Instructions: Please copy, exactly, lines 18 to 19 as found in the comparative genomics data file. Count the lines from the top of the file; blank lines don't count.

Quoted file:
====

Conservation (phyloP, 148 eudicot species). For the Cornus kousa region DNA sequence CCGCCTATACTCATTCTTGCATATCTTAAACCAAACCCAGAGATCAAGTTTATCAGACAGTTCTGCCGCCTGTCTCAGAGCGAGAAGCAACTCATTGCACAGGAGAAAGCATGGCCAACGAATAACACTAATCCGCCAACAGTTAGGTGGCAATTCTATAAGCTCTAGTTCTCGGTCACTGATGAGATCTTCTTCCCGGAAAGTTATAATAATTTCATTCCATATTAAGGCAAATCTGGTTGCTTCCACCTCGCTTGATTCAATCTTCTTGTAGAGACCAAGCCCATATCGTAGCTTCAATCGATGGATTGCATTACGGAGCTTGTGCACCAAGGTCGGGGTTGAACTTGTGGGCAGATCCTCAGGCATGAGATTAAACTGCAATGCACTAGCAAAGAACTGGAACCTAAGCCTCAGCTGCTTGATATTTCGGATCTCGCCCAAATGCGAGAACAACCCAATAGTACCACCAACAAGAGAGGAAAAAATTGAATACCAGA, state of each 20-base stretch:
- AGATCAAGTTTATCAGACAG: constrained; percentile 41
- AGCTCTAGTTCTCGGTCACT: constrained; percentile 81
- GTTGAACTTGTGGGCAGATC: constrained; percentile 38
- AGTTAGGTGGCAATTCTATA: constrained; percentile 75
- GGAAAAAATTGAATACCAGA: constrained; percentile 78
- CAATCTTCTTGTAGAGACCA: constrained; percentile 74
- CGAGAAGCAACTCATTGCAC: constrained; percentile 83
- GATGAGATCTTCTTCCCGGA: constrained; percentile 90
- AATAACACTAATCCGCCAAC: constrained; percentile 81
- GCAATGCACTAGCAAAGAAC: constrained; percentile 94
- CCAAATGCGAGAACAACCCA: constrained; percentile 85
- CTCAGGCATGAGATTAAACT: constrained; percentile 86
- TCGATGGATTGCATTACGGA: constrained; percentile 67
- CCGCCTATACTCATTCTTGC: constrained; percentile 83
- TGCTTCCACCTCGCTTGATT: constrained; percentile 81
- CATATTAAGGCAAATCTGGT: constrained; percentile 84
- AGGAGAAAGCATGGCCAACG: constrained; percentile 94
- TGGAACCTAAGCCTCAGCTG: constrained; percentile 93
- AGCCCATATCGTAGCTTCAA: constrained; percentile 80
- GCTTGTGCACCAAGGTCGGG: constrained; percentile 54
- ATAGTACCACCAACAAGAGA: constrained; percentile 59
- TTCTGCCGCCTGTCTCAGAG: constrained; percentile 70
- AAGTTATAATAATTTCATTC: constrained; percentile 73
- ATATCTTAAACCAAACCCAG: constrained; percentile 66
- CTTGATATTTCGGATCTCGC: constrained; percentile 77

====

- AGGAGAAAGCATGGCCAACG: constrained; percentile 94
- TGGAACCTAAGCCTCAGCTG: constrained; percentile 93